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Gerbera cultivation

in polyhouse
definite commercial status in recent times and during the past 2-3 decades particularly. Appreciation of the potential of commercial floriculture has resulted in the blossoming of this field into a viable agri-business option. Availability of natural resources like diverse agro-climatic conditions permit production of a wide range of temperate and tropical flowers, almost all through the year in some part of the country or other. Improved communication facilities have increased their availability in every part of the country. The commercial activity of production and marketing of floriculture products is also a source of gainful and quality employment to scores of people.

ith changing life styles and increased urban affluence, floriculture has assumed a

Cultivation practices of gerbera

Soil/media Optimum soil pH should be between 5.5 and 6.5 to get maximum efficiency in absorption of nutrients.

Bed preparation

The salinity level of soil should not be more than 2 m/m. The soil should be

highly porous and well drained to have better root growth and better penetration of roots.

Bed preparation In general, gerberas are grown on raised of size 2 ft. width, 1.5 ft. height and desirable length beds to assist in easier movement and better drainage. Pathways of 1 ft. in maintained after every bed. The beds for planting should be highly porous, well drained and airy. Organic manure is recommended to improve soil texture and to provide nutrition gradually. The material used for bed preparation is as under: Soil FYM Rice husk Sand 35 brass 80 brass 10 brass 4 brass

Add single super phosphate (0:20:0) @ 2.5 kg per 100 sq.ft. for better root establishment and MgS04 @ 0.5 kg per 100 sq.ft. to take care of deficiency of Mg.

Disinfection of soil Before plantation of

Gerbera plants, disinfection of soil is absolutely necessary for getting rid of the fungus Phytophthora which is a menace to gerbera culture. It is done by i) Covering the soil

with plastic for 6-8 weeks ii) Chemical - Using methyl bromide @ 7.5 - 16 lit. per 100 sq.m. or by formalin 450 ml per sq.m. and covering with plastic for two weeks. After sterilizing and subsequent washing out of the soil, it is advised to wait for 2 weeks before plantation.

Polyhouse structure

Planting of gerbera

Height of the polyhouse - 3.5 4m i.e. 11-13 feet; sufficient ventilation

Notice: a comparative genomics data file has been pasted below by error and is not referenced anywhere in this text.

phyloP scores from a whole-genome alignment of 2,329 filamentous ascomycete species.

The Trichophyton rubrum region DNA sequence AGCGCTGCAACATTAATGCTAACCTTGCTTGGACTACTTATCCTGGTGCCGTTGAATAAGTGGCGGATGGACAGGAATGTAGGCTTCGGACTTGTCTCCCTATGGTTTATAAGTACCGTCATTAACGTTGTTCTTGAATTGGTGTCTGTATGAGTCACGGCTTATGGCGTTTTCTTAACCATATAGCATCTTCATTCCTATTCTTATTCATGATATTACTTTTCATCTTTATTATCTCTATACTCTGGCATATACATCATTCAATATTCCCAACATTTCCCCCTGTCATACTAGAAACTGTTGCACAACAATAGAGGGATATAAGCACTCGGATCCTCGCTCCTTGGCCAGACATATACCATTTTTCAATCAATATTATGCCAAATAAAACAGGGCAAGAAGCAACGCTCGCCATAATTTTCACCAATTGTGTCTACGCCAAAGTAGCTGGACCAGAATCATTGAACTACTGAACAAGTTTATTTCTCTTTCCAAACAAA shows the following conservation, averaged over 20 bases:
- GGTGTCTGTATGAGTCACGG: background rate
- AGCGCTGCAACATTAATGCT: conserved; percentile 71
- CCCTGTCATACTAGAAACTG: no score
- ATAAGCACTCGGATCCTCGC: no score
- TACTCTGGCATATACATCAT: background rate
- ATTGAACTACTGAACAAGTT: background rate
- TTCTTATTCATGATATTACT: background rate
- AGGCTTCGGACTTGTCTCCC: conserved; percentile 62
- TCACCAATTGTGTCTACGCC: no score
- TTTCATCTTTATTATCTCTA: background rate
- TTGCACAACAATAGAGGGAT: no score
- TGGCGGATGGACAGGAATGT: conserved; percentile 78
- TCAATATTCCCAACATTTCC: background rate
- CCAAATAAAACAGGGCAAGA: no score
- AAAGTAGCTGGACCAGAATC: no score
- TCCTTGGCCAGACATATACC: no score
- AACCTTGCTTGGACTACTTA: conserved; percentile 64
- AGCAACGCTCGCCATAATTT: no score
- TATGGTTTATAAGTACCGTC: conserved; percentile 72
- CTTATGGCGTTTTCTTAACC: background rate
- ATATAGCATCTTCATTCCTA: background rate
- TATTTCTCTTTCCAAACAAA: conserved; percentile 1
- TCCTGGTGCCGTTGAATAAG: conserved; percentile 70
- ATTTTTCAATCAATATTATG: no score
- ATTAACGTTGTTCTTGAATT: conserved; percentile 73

space is required on top and sides; approximately 400 w/m2 light intensity is required on the plant level and is provided with 50-70 per cent shade net; the ideal temperature for gerbera flower initiation is 23C and for leaf unfolding is 25- 27C; the optimum humidity should be 80-85 per cent, which will maintain the health of the plants.

Planting While planting gerbera plants, the crowns of plants should be 1-2 cm above soil level. Plant the seedlings without distributing the root-ball. Generally, two rows should be planted on one bed at 37.5 cm distance between the rows and 30 cm distance between the plants in one row

i) Water quality should be as follows: a) PH: 6.5-7.0 b) EC-0.5- 1 ms/cm. ii) Immediately after

plantation, irrigate the plant with overhead micro-

sprinklers for four weeks to enable uniform root development.

Planted Gerbera

iii) The water requirement of gerbera plant can be approximately 700 m/lit. per plant per day. In hot summer foggers can be utilized to maintain the humidity of the air. iv) Unit the first flowers are

produced, irrigation can be done with overhead micro-sprinklers. is through

Thereafter drippers.


v) The relative humidity of air

Cutting of damage leaves

as it will lead to deformity of flowers.

should not exceed 90-92 per cent,

Fertigation . i) After plantation, apply N:P:K 20:20:20 @ 1.5 gms/lit. every 2 days for first three months during the vegetative phase to have better foliage, ii) Once flowering commences, start N:P:K 15:8:35 @ 1.5 gms/lit. for more flowers and better flower quality on day-to-day basis. iii) Micronutrients should be given weekly or fortnightly as per the deficiency symptoms.

Intercultural operations Leaf servicing and loosening of soil were performed to maintain the health of plants.

Plant protection


Spraying of pesticide or fungicide as and when required.

Harvesting i) Gerbera is a 30 months crop. The first flowers are produced 7-8 weeks after plantation. The average yield is 200 flowers per sq.meter (6-7 plants). ii) The flowers are harvested when 2-3

Harvesting of cut flower

when temperature is low. iv) Cut the heel of the stem by giving an angular cut. v) Immediately put the flowers in water after harvesting for four hours.

whorls of stamens have entirely been developed.

iii) Pluck the flowers in the morning or late in the evening or during the day

Packaging and marketing After harvesting, flowers were

Packing and wrapping of gerbera with polythene bag

sorted according to stem length, size of bud into different grades and colour of flowers. Each flower is covered with plastic bag so that there should be damage to stamens, to avoid the damage to" stem during transportation flowers are packed into 10 flowers per bunch and tied by rubber band and packed in CFB boxes. Packing is done separately for different grades.

Transportation After grading and packing flower were sent to different markets by bus, tempo, trains etc. The care, loading charges and packing charges are borne by the producer.

Method of sale All gerbera flower growers can sale sold their majority of produce directly to commission agents cum flower

wholesalers at nearest markets. Some of the farmers sold their produce to local market, but quantity disposed by them was comparatively very low. CFB boxes used for distance

Dr. J.M. Talathi Professor Department of Agricultural Economics College of Agriculture, Dr. Balasaheb Sawant Konkan Krishi Vidyapeeth Dapoli 415 712, Dist. Ratnagiri (M.S.)